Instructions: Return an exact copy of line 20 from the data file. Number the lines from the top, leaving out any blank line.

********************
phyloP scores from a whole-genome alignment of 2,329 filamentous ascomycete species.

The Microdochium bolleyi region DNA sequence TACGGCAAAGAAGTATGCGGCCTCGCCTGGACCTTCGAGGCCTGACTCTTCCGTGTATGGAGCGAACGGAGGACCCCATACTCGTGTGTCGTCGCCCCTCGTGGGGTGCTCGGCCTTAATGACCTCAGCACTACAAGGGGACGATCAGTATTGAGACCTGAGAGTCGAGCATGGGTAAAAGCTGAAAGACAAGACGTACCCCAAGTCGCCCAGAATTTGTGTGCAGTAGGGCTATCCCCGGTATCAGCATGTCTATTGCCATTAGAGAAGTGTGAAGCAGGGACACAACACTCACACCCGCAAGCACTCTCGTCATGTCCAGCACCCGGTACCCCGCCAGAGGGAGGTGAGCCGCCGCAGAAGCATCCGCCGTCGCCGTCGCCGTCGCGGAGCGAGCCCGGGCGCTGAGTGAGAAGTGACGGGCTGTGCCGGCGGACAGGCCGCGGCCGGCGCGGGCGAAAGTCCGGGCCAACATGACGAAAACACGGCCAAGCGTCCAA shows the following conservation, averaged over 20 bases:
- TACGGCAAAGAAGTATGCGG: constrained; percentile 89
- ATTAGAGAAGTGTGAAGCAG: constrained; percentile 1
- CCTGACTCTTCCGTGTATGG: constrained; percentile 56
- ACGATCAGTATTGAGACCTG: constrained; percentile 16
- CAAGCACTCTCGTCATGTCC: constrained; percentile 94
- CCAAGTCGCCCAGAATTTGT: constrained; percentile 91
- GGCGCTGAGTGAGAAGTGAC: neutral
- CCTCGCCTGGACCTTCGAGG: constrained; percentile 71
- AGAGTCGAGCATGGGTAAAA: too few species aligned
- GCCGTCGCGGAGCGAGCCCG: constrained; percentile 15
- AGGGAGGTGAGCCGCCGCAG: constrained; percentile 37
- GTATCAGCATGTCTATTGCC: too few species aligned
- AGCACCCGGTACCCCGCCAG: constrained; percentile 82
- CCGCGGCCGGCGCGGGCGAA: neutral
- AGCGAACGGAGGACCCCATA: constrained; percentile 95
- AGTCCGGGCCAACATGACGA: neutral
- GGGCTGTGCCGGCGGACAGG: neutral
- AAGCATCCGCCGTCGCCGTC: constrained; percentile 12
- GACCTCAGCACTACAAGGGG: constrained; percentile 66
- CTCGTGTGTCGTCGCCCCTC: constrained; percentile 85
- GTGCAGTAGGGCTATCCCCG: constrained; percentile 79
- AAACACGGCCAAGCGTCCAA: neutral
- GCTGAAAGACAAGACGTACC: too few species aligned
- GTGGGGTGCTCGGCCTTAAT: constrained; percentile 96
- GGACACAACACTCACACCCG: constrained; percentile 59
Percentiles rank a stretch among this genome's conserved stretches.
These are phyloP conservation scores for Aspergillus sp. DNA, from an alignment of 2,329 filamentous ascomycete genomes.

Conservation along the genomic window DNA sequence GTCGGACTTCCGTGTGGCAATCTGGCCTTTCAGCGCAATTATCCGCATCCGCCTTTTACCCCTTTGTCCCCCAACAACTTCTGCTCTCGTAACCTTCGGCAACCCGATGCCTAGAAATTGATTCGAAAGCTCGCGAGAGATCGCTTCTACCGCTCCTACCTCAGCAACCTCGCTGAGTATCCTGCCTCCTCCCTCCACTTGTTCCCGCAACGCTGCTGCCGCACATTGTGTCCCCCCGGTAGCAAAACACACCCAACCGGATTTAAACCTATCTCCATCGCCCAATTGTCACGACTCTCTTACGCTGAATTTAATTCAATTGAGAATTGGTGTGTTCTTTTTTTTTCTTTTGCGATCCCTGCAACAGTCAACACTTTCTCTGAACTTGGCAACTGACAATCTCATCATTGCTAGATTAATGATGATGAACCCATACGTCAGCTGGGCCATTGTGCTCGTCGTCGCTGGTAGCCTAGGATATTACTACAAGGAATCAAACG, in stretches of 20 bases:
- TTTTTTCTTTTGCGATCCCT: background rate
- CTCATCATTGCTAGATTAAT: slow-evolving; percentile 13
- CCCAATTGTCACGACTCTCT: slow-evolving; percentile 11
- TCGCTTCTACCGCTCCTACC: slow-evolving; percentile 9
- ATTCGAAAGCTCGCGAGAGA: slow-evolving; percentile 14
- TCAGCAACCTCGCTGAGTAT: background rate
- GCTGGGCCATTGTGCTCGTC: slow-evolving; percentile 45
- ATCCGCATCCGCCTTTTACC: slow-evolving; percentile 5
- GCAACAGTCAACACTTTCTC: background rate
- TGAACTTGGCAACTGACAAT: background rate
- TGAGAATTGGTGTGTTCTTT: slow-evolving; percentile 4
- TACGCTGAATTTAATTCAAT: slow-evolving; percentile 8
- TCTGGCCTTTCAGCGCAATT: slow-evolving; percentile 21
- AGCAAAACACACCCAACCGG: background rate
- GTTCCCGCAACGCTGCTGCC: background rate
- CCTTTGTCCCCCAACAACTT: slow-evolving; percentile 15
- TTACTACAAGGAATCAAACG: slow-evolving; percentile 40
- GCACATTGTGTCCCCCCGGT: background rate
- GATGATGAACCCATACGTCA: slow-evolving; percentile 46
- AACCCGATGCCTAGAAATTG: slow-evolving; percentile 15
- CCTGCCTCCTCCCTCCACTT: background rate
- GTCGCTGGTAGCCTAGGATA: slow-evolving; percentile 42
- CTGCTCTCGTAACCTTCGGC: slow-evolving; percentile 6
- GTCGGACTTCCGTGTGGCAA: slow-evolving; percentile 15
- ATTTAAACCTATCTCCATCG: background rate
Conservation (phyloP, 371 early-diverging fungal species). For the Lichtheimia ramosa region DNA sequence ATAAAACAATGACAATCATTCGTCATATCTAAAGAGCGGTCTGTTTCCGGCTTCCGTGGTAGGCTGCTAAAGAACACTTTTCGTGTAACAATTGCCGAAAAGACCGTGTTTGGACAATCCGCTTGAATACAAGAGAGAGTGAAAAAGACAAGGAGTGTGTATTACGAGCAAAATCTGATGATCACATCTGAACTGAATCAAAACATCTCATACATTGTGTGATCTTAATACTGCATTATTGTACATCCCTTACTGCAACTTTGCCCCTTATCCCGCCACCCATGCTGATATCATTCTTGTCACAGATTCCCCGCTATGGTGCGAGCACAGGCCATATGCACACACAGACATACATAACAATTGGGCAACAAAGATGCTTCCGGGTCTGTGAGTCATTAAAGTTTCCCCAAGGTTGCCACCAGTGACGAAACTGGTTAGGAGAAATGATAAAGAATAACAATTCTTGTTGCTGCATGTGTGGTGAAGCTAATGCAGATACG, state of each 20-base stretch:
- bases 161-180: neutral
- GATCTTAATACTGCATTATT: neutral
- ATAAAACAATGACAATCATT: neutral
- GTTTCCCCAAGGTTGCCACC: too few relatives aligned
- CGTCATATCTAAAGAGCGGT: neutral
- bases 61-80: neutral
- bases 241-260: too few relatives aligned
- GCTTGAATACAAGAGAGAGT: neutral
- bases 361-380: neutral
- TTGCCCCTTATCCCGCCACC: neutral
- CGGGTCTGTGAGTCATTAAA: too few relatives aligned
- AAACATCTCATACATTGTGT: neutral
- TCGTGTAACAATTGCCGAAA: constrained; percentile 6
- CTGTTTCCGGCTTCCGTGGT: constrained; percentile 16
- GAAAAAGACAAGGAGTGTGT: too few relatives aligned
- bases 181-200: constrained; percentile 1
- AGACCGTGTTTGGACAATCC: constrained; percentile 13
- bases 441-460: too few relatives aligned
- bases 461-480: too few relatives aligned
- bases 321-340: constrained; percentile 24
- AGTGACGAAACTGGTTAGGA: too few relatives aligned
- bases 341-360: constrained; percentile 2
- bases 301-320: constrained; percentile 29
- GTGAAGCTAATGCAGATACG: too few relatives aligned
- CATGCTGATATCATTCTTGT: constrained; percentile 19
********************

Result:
- AAGCATCCGCCGTCGCCGTC: constrained; percentile 12